A few days ago, a renowned IT security services firm reported the finding of Coronavirus Tracker, an Android app that allegedly contained real-time information about new coronavirus/COVID19 outbreaks. Dubbed as “CovidLock”, this app is actually a variant of ransomware for mobile devices. In exchange for restoring access to the smartphone, hackers demanded a ransom of $100 USD in Bitcoin.
Even though multiple users fell into the trap, it’s not all bad news. In less than a week, ESET security firm researchers analyzed the code of this malicious app and managed to extract the encryption key, since it was embedded within the app code (a practice known as hard coding).
“ALERT: If you installed the malicious app Coronavirus Tracker, which locks your smartphone and demands a ransom, use the code “4865083501” to regain access. The key is in hard code”, mentions the ESET announcement.
Users infected with the CovidLock ransomware should only enter code 4865083501 to regain access to their locked device without paying the ransom to hackers, as mentioned by IT security services specialists.
One factor that limited the scope of this app is that it was not available on the Google Play Store, but had to be downloaded from a third-party site, so there are relatively few users who got infected with CovidLock. However, the decryption key discovered by researchers is completely functional for each case of infection.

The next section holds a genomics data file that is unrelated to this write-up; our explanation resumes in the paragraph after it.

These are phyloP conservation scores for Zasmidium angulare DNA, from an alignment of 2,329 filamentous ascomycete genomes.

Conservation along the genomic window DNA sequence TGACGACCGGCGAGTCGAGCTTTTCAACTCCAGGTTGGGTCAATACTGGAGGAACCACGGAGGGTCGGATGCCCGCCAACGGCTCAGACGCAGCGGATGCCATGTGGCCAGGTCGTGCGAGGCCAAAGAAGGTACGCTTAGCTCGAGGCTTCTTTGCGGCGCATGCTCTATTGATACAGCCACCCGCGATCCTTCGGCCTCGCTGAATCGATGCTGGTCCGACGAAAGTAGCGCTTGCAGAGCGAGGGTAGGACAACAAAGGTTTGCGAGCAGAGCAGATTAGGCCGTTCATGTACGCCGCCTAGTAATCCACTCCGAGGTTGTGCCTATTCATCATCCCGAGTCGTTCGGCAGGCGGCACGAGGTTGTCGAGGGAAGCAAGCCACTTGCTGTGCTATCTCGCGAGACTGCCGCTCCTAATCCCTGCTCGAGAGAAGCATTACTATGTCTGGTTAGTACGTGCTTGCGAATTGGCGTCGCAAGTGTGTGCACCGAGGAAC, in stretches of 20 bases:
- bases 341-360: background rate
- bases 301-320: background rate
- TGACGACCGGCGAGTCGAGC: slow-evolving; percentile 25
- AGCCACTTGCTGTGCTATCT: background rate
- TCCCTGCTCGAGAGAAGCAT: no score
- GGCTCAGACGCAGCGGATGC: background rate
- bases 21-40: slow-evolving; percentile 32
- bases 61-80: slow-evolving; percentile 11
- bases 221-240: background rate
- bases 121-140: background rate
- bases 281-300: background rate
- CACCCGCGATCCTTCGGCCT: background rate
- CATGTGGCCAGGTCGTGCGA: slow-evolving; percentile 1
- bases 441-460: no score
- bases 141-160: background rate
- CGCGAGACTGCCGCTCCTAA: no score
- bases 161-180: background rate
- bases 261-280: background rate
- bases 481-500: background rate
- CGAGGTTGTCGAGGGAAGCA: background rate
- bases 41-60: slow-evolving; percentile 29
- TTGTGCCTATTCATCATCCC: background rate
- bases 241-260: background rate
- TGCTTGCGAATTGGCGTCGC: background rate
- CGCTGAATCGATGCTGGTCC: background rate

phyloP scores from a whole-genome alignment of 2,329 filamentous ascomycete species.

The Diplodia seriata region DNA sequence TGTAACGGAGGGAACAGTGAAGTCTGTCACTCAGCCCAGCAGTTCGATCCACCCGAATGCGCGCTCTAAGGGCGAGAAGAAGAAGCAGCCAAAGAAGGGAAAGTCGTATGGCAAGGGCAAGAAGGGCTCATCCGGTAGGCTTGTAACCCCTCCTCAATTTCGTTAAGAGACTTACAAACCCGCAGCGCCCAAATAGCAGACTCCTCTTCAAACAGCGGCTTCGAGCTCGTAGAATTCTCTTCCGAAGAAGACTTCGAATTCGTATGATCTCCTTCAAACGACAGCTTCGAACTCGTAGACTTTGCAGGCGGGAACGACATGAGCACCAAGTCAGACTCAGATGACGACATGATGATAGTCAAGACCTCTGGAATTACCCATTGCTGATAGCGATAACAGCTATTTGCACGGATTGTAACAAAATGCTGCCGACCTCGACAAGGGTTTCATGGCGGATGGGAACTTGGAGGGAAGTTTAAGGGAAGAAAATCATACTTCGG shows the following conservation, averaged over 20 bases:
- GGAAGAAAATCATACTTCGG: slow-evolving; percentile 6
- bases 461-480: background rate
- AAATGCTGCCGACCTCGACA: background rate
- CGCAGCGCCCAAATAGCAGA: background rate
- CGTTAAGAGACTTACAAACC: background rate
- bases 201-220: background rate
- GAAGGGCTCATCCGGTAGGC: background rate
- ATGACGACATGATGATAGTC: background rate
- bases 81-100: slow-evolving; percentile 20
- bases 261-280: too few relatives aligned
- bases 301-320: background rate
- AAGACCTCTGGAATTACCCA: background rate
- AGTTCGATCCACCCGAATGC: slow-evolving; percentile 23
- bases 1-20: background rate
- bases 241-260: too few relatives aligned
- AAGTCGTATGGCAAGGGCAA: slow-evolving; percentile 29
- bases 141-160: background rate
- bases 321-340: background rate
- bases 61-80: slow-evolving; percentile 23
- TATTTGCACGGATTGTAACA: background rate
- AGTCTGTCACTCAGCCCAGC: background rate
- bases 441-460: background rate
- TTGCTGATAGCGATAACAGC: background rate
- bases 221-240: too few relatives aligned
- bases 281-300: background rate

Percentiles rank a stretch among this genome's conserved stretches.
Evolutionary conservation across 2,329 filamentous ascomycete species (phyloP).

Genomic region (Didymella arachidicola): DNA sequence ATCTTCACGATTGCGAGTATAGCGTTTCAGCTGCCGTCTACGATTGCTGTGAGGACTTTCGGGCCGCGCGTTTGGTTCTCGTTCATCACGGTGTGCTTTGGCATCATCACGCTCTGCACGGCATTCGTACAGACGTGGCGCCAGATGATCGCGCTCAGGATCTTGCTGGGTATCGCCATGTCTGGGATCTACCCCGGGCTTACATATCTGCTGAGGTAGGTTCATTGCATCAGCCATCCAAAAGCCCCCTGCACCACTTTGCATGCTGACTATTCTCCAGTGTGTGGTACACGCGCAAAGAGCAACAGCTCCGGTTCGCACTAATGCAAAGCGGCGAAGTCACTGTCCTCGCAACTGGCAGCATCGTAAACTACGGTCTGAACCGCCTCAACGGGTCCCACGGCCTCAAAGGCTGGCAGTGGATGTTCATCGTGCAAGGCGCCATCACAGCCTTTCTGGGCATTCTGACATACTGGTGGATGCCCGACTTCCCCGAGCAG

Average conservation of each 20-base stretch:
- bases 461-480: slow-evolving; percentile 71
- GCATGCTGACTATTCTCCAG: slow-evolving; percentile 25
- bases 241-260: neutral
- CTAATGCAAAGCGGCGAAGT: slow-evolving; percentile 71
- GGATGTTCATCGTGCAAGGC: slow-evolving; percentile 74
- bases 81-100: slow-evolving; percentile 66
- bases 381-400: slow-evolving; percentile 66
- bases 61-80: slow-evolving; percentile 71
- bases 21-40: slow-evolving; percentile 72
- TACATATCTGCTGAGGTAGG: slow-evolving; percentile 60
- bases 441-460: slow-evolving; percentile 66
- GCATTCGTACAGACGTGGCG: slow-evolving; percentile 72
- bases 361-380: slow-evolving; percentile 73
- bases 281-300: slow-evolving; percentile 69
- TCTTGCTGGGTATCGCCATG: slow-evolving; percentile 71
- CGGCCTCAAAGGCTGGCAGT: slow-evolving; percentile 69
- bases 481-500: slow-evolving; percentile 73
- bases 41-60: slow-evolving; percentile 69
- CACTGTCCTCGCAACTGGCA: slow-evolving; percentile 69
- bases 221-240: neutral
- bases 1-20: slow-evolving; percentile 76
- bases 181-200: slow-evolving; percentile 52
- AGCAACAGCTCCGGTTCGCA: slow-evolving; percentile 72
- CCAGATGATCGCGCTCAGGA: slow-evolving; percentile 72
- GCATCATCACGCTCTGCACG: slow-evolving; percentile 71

In addition, malicious activity was reported to Android and the cryptocurrency address employed by cybercriminals is being monitored by specialists IT security services firms.
The International Institute of Cyber Security (IICS) mentions that, due to the coronavirus outbreak, threat actors continue to increase their bid to deploy malware and use other attack variants related to this issue. Currently, a user is 50% more at risk of exposure to some variant of cyberattack by browsing a website related to coronavirus, so it is recommended to exercise caution when searching for information about the virus outbreak.
He is a well-known expert in mobile security and malware analysis. He studied Computer Science at NYU and started working as a cyber security analyst in 2003. He is actively working as an anti-malware expert. He also worked for security companies like Kaspersky Lab. His everyday job includes researching about new malware and cyber security incidents. Also he has deep level of knowledge in mobile security and mobile vulnerabilities.